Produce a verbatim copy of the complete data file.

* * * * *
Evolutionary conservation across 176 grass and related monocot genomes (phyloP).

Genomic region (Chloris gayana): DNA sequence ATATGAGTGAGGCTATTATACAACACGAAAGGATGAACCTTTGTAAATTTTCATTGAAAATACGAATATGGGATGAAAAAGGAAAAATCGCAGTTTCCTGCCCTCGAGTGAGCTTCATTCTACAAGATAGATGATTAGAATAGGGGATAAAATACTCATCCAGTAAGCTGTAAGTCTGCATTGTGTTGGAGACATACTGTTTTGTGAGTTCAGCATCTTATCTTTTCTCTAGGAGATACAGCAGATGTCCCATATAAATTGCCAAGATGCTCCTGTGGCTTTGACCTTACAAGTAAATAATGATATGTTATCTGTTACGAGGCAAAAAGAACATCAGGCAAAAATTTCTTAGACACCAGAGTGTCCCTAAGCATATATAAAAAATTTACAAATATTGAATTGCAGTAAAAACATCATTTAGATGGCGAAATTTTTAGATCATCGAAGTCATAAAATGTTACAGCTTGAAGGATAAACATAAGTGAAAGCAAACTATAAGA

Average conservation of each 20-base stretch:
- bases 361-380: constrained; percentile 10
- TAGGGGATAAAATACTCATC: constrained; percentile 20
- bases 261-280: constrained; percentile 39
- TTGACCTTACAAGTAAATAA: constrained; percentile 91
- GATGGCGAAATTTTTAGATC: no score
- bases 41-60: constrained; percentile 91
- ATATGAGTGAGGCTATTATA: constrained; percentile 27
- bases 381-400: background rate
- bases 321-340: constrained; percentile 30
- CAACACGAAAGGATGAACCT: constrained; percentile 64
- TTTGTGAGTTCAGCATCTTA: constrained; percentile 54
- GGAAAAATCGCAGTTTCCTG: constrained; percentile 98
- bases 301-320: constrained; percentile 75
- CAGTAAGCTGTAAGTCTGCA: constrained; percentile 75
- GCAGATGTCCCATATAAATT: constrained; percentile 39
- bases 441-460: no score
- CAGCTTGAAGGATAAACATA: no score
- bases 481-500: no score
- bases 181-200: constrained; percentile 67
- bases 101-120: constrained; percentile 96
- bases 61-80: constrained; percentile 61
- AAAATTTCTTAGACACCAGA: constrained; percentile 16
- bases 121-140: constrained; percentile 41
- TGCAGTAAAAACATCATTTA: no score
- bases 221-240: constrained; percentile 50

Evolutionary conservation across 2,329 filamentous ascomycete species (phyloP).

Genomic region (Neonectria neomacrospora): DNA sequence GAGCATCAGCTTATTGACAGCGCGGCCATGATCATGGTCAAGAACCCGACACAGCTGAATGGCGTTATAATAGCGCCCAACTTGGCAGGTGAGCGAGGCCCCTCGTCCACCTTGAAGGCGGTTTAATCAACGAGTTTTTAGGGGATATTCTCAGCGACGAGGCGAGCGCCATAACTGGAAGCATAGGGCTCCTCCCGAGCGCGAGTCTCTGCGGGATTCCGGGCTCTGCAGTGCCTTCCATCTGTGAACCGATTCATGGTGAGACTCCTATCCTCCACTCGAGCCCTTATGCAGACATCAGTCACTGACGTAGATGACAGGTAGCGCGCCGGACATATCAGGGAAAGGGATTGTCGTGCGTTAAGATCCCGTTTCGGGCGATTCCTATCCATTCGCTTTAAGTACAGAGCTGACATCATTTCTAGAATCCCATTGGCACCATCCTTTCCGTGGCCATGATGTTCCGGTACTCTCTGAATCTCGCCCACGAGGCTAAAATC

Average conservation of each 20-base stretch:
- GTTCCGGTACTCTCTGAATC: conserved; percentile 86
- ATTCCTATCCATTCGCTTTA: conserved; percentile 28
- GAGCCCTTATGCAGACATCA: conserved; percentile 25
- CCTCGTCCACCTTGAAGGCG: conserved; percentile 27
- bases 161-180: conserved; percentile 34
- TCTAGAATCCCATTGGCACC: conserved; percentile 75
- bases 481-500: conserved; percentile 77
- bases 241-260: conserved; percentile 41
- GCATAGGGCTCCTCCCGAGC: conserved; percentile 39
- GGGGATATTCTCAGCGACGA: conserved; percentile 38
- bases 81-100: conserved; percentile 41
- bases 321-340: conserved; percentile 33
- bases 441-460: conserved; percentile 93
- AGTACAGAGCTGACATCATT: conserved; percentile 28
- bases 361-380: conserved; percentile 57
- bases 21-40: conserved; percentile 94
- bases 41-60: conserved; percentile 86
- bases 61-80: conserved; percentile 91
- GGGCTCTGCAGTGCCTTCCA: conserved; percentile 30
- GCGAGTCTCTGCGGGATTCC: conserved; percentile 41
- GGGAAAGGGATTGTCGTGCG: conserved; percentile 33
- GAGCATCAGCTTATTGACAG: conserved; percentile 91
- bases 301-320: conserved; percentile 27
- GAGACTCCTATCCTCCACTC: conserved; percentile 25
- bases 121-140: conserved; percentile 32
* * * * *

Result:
Evolutionary conservation across 176 grass and related monocot genomes (phyloP).

Genomic region (Chloris gayana): DNA sequence ATATGAGTGAGGCTATTATACAACACGAAAGGATGAACCTTTGTAAATTTTCATTGAAAATACGAATATGGGATGAAAAAGGAAAAATCGCAGTTTCCTGCCCTCGAGTGAGCTTCATTCTACAAGATAGATGATTAGAATAGGGGATAAAATACTCATCCAGTAAGCTGTAAGTCTGCATTGTGTTGGAGACATACTGTTTTGTGAGTTCAGCATCTTATCTTTTCTCTAGGAGATACAGCAGATGTCCCATATAAATTGCCAAGATGCTCCTGTGGCTTTGACCTTACAAGTAAATAATGATATGTTATCTGTTACGAGGCAAAAAGAACATCAGGCAAAAATTTCTTAGACACCAGAGTGTCCCTAAGCATATATAAAAAATTTACAAATATTGAATTGCAGTAAAAACATCATTTAGATGGCGAAATTTTTAGATCATCGAAGTCATAAAATGTTACAGCTTGAAGGATAAACATAAGTGAAAGCAAACTATAAGA

Average conservation of each 20-base stretch:
- bases 361-380: constrained; percentile 10
- TAGGGGATAAAATACTCATC: constrained; percentile 20
- bases 261-280: constrained; percentile 39
- TTGACCTTACAAGTAAATAA: constrained; percentile 91
- GATGGCGAAATTTTTAGATC: no score
- bases 41-60: constrained; percentile 91
- ATATGAGTGAGGCTATTATA: constrained; percentile 27
- bases 381-400: background rate
- bases 321-340: constrained; percentile 30
- CAACACGAAAGGATGAACCT: constrained; percentile 64
- TTTGTGAGTTCAGCATCTTA: constrained; percentile 54
- GGAAAAATCGCAGTTTCCTG: constrained; percentile 98
- bases 301-320: constrained; percentile 75
- CAGTAAGCTGTAAGTCTGCA: constrained; percentile 75
- GCAGATGTCCCATATAAATT: constrained; percentile 39
- bases 441-460: no score
- CAGCTTGAAGGATAAACATA: no score
- bases 481-500: no score
- bases 181-200: constrained; percentile 67
- bases 101-120: constrained; percentile 96
- bases 61-80: constrained; percentile 61
- AAAATTTCTTAGACACCAGA: constrained; percentile 16
- bases 121-140: constrained; percentile 41
- TGCAGTAAAAACATCATTTA: no score
- bases 221-240: constrained; percentile 50

Evolutionary conservation across 2,329 filamentous ascomycete species (phyloP).

Genomic region (Neonectria neomacrospora): DNA sequence GAGCATCAGCTTATTGACAGCGCGGCCATGATCATGGTCAAGAACCCGACACAGCTGAATGGCGTTATAATAGCGCCCAACTTGGCAGGTGAGCGAGGCCCCTCGTCCACCTTGAAGGCGGTTTAATCAACGAGTTTTTAGGGGATATTCTCAGCGACGAGGCGAGCGCCATAACTGGAAGCATAGGGCTCCTCCCGAGCGCGAGTCTCTGCGGGATTCCGGGCTCTGCAGTGCCTTCCATCTGTGAACCGATTCATGGTGAGACTCCTATCCTCCACTCGAGCCCTTATGCAGACATCAGTCACTGACGTAGATGACAGGTAGCGCGCCGGACATATCAGGGAAAGGGATTGTCGTGCGTTAAGATCCCGTTTCGGGCGATTCCTATCCATTCGCTTTAAGTACAGAGCTGACATCATTTCTAGAATCCCATTGGCACCATCCTTTCCGTGGCCATGATGTTCCGGTACTCTCTGAATCTCGCCCACGAGGCTAAAATC

Average conservation of each 20-base stretch:
- GTTCCGGTACTCTCTGAATC: conserved; percentile 86
- ATTCCTATCCATTCGCTTTA: conserved; percentile 28
- GAGCCCTTATGCAGACATCA: conserved; percentile 25
- CCTCGTCCACCTTGAAGGCG: conserved; percentile 27
- bases 161-180: conserved; percentile 34
- TCTAGAATCCCATTGGCACC: conserved; percentile 75
- bases 481-500: conserved; percentile 77
- bases 241-260: conserved; percentile 41
- GCATAGGGCTCCTCCCGAGC: conserved; percentile 39
- GGGGATATTCTCAGCGACGA: conserved; percentile 38
- bases 81-100: conserved; percentile 41
- bases 321-340: conserved; percentile 33
- bases 441-460: conserved; percentile 93
- AGTACAGAGCTGACATCATT: conserved; percentile 28
- bases 361-380: conserved; percentile 57
- bases 21-40: conserved; percentile 94
- bases 41-60: conserved; percentile 86
- bases 61-80: conserved; percentile 91
- GGGCTCTGCAGTGCCTTCCA: conserved; percentile 30
- GCGAGTCTCTGCGGGATTCC: conserved; percentile 41
- GGGAAAGGGATTGTCGTGCG: conserved; percentile 33
- GAGCATCAGCTTATTGACAG: conserved; percentile 91
- bases 301-320: conserved; percentile 27
- GAGACTCCTATCCTCCACTC: conserved; percentile 25
- bases 121-140: conserved; percentile 32